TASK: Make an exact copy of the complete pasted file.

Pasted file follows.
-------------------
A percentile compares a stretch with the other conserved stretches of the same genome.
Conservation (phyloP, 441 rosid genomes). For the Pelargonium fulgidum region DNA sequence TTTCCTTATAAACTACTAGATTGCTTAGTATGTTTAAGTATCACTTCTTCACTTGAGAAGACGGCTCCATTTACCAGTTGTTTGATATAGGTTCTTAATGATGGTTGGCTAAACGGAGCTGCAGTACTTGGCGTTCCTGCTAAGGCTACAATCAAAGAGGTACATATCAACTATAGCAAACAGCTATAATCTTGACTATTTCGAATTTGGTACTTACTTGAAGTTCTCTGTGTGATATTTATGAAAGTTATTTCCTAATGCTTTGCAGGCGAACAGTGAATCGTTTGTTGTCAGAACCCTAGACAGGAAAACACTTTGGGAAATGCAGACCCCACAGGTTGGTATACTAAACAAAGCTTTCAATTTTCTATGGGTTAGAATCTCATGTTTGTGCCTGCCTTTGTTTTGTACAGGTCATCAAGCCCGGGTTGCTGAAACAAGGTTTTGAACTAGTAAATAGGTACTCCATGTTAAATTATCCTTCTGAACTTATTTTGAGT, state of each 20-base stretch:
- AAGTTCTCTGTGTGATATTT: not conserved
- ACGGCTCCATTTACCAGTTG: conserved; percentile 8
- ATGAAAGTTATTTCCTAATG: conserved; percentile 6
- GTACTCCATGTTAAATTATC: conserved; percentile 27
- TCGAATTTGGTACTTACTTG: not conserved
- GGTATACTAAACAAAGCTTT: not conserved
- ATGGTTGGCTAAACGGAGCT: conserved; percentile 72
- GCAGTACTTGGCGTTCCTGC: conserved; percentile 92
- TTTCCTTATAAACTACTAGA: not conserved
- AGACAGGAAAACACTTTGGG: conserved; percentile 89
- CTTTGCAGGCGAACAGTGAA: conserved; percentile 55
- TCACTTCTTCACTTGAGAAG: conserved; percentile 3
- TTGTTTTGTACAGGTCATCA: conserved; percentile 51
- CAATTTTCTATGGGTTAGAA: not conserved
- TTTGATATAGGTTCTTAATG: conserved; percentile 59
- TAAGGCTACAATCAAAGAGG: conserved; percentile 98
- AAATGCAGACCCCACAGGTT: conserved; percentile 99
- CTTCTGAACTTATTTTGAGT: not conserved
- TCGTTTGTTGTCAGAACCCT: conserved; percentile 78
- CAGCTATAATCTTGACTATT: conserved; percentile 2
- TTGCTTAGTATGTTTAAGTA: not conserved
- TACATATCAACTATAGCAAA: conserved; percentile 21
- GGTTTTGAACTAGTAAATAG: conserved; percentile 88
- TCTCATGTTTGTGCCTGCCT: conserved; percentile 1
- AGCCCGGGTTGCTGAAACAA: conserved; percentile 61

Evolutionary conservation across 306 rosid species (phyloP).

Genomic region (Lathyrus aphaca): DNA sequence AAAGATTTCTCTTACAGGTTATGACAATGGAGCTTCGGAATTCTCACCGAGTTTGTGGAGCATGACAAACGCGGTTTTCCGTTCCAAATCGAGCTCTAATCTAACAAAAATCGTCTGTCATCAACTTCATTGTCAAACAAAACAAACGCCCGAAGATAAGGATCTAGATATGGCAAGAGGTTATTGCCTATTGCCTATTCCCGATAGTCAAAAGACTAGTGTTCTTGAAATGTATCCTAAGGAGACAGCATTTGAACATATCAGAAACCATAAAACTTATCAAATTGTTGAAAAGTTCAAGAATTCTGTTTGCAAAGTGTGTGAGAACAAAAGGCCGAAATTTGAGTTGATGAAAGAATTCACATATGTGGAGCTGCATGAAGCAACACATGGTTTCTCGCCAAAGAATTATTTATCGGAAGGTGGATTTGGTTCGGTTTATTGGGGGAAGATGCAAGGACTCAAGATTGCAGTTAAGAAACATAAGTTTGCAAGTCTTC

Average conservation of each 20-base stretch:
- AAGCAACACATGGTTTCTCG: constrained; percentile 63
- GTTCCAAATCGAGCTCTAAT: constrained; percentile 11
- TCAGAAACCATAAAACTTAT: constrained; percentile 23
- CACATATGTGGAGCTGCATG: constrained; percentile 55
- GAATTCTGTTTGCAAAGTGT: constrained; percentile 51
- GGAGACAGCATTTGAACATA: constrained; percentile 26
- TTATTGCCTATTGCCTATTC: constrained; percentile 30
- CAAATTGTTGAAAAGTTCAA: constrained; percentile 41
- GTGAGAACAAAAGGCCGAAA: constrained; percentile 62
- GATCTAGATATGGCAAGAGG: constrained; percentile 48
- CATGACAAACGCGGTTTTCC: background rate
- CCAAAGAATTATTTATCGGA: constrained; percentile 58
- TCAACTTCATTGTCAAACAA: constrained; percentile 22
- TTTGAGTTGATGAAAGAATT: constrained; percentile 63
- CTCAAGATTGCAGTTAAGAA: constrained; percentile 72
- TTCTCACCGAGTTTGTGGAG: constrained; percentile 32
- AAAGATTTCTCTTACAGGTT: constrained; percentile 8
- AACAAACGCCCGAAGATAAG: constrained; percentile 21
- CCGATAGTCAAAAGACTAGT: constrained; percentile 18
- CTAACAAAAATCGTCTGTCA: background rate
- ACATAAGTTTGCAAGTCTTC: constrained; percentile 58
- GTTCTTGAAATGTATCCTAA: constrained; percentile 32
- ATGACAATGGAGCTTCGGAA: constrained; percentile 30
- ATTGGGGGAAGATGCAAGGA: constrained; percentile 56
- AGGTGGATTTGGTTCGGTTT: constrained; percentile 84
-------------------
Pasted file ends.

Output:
A percentile compares a stretch with the other conserved stretches of the same genome.
Conservation (phyloP, 441 rosid genomes). For the Pelargonium fulgidum region DNA sequence TTTCCTTATAAACTACTAGATTGCTTAGTATGTTTAAGTATCACTTCTTCACTTGAGAAGACGGCTCCATTTACCAGTTGTTTGATATAGGTTCTTAATGATGGTTGGCTAAACGGAGCTGCAGTACTTGGCGTTCCTGCTAAGGCTACAATCAAAGAGGTACATATCAACTATAGCAAACAGCTATAATCTTGACTATTTCGAATTTGGTACTTACTTGAAGTTCTCTGTGTGATATTTATGAAAGTTATTTCCTAATGCTTTGCAGGCGAACAGTGAATCGTTTGTTGTCAGAACCCTAGACAGGAAAACACTTTGGGAAATGCAGACCCCACAGGTTGGTATACTAAACAAAGCTTTCAATTTTCTATGGGTTAGAATCTCATGTTTGTGCCTGCCTTTGTTTTGTACAGGTCATCAAGCCCGGGTTGCTGAAACAAGGTTTTGAACTAGTAAATAGGTACTCCATGTTAAATTATCCTTCTGAACTTATTTTGAGT, state of each 20-base stretch:
- AAGTTCTCTGTGTGATATTT: not conserved
- ACGGCTCCATTTACCAGTTG: conserved; percentile 8
- ATGAAAGTTATTTCCTAATG: conserved; percentile 6
- GTACTCCATGTTAAATTATC: conserved; percentile 27
- TCGAATTTGGTACTTACTTG: not conserved
- GGTATACTAAACAAAGCTTT: not conserved
- ATGGTTGGCTAAACGGAGCT: conserved; percentile 72
- GCAGTACTTGGCGTTCCTGC: conserved; percentile 92
- TTTCCTTATAAACTACTAGA: not conserved
- AGACAGGAAAACACTTTGGG: conserved; percentile 89
- CTTTGCAGGCGAACAGTGAA: conserved; percentile 55
- TCACTTCTTCACTTGAGAAG: conserved; percentile 3
- TTGTTTTGTACAGGTCATCA: conserved; percentile 51
- CAATTTTCTATGGGTTAGAA: not conserved
- TTTGATATAGGTTCTTAATG: conserved; percentile 59
- TAAGGCTACAATCAAAGAGG: conserved; percentile 98
- AAATGCAGACCCCACAGGTT: conserved; percentile 99
- CTTCTGAACTTATTTTGAGT: not conserved
- TCGTTTGTTGTCAGAACCCT: conserved; percentile 78
- CAGCTATAATCTTGACTATT: conserved; percentile 2
- TTGCTTAGTATGTTTAAGTA: not conserved
- TACATATCAACTATAGCAAA: conserved; percentile 21
- GGTTTTGAACTAGTAAATAG: conserved; percentile 88
- TCTCATGTTTGTGCCTGCCT: conserved; percentile 1
- AGCCCGGGTTGCTGAAACAA: conserved; percentile 61

Evolutionary conservation across 306 rosid species (phyloP).

Genomic region (Lathyrus aphaca): DNA sequence AAAGATTTCTCTTACAGGTTATGACAATGGAGCTTCGGAATTCTCACCGAGTTTGTGGAGCATGACAAACGCGGTTTTCCGTTCCAAATCGAGCTCTAATCTAACAAAAATCGTCTGTCATCAACTTCATTGTCAAACAAAACAAACGCCCGAAGATAAGGATCTAGATATGGCAAGAGGTTATTGCCTATTGCCTATTCCCGATAGTCAAAAGACTAGTGTTCTTGAAATGTATCCTAAGGAGACAGCATTTGAACATATCAGAAACCATAAAACTTATCAAATTGTTGAAAAGTTCAAGAATTCTGTTTGCAAAGTGTGTGAGAACAAAAGGCCGAAATTTGAGTTGATGAAAGAATTCACATATGTGGAGCTGCATGAAGCAACACATGGTTTCTCGCCAAAGAATTATTTATCGGAAGGTGGATTTGGTTCGGTTTATTGGGGGAAGATGCAAGGACTCAAGATTGCAGTTAAGAAACATAAGTTTGCAAGTCTTC

Average conservation of each 20-base stretch:
- AAGCAACACATGGTTTCTCG: constrained; percentile 63
- GTTCCAAATCGAGCTCTAAT: constrained; percentile 11
- TCAGAAACCATAAAACTTAT: constrained; percentile 23
- CACATATGTGGAGCTGCATG: constrained; percentile 55
- GAATTCTGTTTGCAAAGTGT: constrained; percentile 51
- GGAGACAGCATTTGAACATA: constrained; percentile 26
- TTATTGCCTATTGCCTATTC: constrained; percentile 30
- CAAATTGTTGAAAAGTTCAA: constrained; percentile 41
- GTGAGAACAAAAGGCCGAAA: constrained; percentile 62
- GATCTAGATATGGCAAGAGG: constrained; percentile 48
- CATGACAAACGCGGTTTTCC: background rate
- CCAAAGAATTATTTATCGGA: constrained; percentile 58
- TCAACTTCATTGTCAAACAA: constrained; percentile 22
- TTTGAGTTGATGAAAGAATT: constrained; percentile 63
- CTCAAGATTGCAGTTAAGAA: constrained; percentile 72
- TTCTCACCGAGTTTGTGGAG: constrained; percentile 32
- AAAGATTTCTCTTACAGGTT: constrained; percentile 8
- AACAAACGCCCGAAGATAAG: constrained; percentile 21
- CCGATAGTCAAAAGACTAGT: constrained; percentile 18
- CTAACAAAAATCGTCTGTCA: background rate
- ACATAAGTTTGCAAGTCTTC: constrained; percentile 58
- GTTCTTGAAATGTATCCTAA: constrained; percentile 32
- ATGACAATGGAGCTTCGGAA: constrained; percentile 30
- ATTGGGGGAAGATGCAAGGA: constrained; percentile 56
- AGGTGGATTTGGTTCGGTTT: constrained; percentile 84